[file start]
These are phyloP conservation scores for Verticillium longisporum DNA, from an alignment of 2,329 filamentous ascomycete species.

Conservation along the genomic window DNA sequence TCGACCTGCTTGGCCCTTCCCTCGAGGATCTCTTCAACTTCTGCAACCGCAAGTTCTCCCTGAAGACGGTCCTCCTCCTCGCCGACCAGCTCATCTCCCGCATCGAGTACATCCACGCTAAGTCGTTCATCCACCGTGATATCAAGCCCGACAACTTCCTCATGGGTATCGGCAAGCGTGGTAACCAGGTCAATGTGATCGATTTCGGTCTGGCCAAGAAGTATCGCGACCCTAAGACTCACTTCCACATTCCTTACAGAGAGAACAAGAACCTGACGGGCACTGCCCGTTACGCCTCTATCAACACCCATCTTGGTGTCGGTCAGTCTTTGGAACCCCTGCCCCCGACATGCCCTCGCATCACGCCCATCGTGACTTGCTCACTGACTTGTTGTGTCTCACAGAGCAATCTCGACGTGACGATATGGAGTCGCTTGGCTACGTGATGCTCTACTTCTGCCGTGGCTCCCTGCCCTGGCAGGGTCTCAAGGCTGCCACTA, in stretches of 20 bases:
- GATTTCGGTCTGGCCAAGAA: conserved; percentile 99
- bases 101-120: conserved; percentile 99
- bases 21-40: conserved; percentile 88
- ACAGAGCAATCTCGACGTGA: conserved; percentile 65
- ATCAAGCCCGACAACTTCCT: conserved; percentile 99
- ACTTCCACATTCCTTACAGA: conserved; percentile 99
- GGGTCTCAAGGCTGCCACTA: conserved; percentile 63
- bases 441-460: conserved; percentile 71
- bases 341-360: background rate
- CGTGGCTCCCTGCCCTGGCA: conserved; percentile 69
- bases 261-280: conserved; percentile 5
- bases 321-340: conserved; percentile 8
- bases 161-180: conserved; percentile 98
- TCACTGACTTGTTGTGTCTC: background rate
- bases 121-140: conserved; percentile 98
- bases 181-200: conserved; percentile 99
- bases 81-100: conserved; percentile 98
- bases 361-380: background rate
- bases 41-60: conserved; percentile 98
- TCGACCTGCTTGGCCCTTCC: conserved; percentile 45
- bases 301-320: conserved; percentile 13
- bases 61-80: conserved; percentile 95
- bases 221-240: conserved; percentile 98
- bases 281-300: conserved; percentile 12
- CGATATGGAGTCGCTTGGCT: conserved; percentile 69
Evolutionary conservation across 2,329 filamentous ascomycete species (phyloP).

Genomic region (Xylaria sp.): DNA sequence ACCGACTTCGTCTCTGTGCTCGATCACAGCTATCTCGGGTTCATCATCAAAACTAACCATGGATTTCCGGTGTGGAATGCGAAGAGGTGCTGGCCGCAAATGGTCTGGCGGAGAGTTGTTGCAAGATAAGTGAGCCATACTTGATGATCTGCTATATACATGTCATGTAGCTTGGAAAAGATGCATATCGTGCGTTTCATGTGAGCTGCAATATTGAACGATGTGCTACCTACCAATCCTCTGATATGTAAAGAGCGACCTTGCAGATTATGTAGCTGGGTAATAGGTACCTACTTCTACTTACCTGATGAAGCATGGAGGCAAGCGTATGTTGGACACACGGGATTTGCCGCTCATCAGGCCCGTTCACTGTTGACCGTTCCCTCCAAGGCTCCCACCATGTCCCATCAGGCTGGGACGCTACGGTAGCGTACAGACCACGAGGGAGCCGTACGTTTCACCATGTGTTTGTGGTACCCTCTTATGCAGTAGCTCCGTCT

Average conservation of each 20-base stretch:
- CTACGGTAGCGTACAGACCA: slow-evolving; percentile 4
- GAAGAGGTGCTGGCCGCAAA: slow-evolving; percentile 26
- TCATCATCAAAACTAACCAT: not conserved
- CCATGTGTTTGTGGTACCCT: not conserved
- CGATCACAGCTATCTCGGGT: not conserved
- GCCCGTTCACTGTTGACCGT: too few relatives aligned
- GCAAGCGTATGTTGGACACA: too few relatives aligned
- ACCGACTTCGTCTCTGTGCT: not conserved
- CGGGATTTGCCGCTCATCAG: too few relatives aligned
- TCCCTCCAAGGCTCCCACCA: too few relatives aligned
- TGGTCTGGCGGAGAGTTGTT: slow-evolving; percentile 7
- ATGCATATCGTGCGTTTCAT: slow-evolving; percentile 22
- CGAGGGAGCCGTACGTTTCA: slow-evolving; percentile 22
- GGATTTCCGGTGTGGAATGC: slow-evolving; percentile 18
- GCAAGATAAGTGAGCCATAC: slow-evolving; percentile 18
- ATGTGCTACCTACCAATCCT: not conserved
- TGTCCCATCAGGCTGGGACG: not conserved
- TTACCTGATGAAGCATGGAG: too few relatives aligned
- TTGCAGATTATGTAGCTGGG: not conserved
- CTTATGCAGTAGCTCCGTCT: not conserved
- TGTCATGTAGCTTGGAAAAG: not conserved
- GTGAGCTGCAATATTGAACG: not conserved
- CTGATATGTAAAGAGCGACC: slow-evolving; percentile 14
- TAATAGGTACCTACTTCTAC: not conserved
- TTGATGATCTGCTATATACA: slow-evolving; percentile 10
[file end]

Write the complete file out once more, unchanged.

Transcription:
These are phyloP conservation scores for Verticillium longisporum DNA, from an alignment of 2,329 filamentous ascomycete species.

Conservation along the genomic window DNA sequence TCGACCTGCTTGGCCCTTCCCTCGAGGATCTCTTCAACTTCTGCAACCGCAAGTTCTCCCTGAAGACGGTCCTCCTCCTCGCCGACCAGCTCATCTCCCGCATCGAGTACATCCACGCTAAGTCGTTCATCCACCGTGATATCAAGCCCGACAACTTCCTCATGGGTATCGGCAAGCGTGGTAACCAGGTCAATGTGATCGATTTCGGTCTGGCCAAGAAGTATCGCGACCCTAAGACTCACTTCCACATTCCTTACAGAGAGAACAAGAACCTGACGGGCACTGCCCGTTACGCCTCTATCAACACCCATCTTGGTGTCGGTCAGTCTTTGGAACCCCTGCCCCCGACATGCCCTCGCATCACGCCCATCGTGACTTGCTCACTGACTTGTTGTGTCTCACAGAGCAATCTCGACGTGACGATATGGAGTCGCTTGGCTACGTGATGCTCTACTTCTGCCGTGGCTCCCTGCCCTGGCAGGGTCTCAAGGCTGCCACTA, in stretches of 20 bases:
- GATTTCGGTCTGGCCAAGAA: conserved; percentile 99
- bases 101-120: conserved; percentile 99
- bases 21-40: conserved; percentile 88
- ACAGAGCAATCTCGACGTGA: conserved; percentile 65
- ATCAAGCCCGACAACTTCCT: conserved; percentile 99
- ACTTCCACATTCCTTACAGA: conserved; percentile 99
- GGGTCTCAAGGCTGCCACTA: conserved; percentile 63
- bases 441-460: conserved; percentile 71
- bases 341-360: background rate
- CGTGGCTCCCTGCCCTGGCA: conserved; percentile 69
- bases 261-280: conserved; percentile 5
- bases 321-340: conserved; percentile 8
- bases 161-180: conserved; percentile 98
- TCACTGACTTGTTGTGTCTC: background rate
- bases 121-140: conserved; percentile 98
- bases 181-200: conserved; percentile 99
- bases 81-100: conserved; percentile 98
- bases 361-380: background rate
- bases 41-60: conserved; percentile 98
- TCGACCTGCTTGGCCCTTCC: conserved; percentile 45
- bases 301-320: conserved; percentile 13
- bases 61-80: conserved; percentile 95
- bases 221-240: conserved; percentile 98
- bases 281-300: conserved; percentile 12
- CGATATGGAGTCGCTTGGCT: conserved; percentile 69
Evolutionary conservation across 2,329 filamentous ascomycete species (phyloP).

Genomic region (Xylaria sp.): DNA sequence ACCGACTTCGTCTCTGTGCTCGATCACAGCTATCTCGGGTTCATCATCAAAACTAACCATGGATTTCCGGTGTGGAATGCGAAGAGGTGCTGGCCGCAAATGGTCTGGCGGAGAGTTGTTGCAAGATAAGTGAGCCATACTTGATGATCTGCTATATACATGTCATGTAGCTTGGAAAAGATGCATATCGTGCGTTTCATGTGAGCTGCAATATTGAACGATGTGCTACCTACCAATCCTCTGATATGTAAAGAGCGACCTTGCAGATTATGTAGCTGGGTAATAGGTACCTACTTCTACTTACCTGATGAAGCATGGAGGCAAGCGTATGTTGGACACACGGGATTTGCCGCTCATCAGGCCCGTTCACTGTTGACCGTTCCCTCCAAGGCTCCCACCATGTCCCATCAGGCTGGGACGCTACGGTAGCGTACAGACCACGAGGGAGCCGTACGTTTCACCATGTGTTTGTGGTACCCTCTTATGCAGTAGCTCCGTCT

Average conservation of each 20-base stretch:
- CTACGGTAGCGTACAGACCA: slow-evolving; percentile 4
- GAAGAGGTGCTGGCCGCAAA: slow-evolving; percentile 26
- TCATCATCAAAACTAACCAT: not conserved
- CCATGTGTTTGTGGTACCCT: not conserved
- CGATCACAGCTATCTCGGGT: not conserved
- GCCCGTTCACTGTTGACCGT: too few relatives aligned
- GCAAGCGTATGTTGGACACA: too few relatives aligned
- ACCGACTTCGTCTCTGTGCT: not conserved
- CGGGATTTGCCGCTCATCAG: too few relatives aligned
- TCCCTCCAAGGCTCCCACCA: too few relatives aligned
- TGGTCTGGCGGAGAGTTGTT: slow-evolving; percentile 7
- ATGCATATCGTGCGTTTCAT: slow-evolving; percentile 22
- CGAGGGAGCCGTACGTTTCA: slow-evolving; percentile 22
- GGATTTCCGGTGTGGAATGC: slow-evolving; percentile 18
- GCAAGATAAGTGAGCCATAC: slow-evolving; percentile 18
- ATGTGCTACCTACCAATCCT: not conserved
- TGTCCCATCAGGCTGGGACG: not conserved
- TTACCTGATGAAGCATGGAG: too few relatives aligned
- TTGCAGATTATGTAGCTGGG: not conserved
- CTTATGCAGTAGCTCCGTCT: not conserved
- TGTCATGTAGCTTGGAAAAG: not conserved
- GTGAGCTGCAATATTGAACG: not conserved
- CTGATATGTAAAGAGCGACC: slow-evolving; percentile 14
- TAATAGGTACCTACTTCTAC: not conserved
- TTGATGATCTGCTATATACA: slow-evolving; percentile 10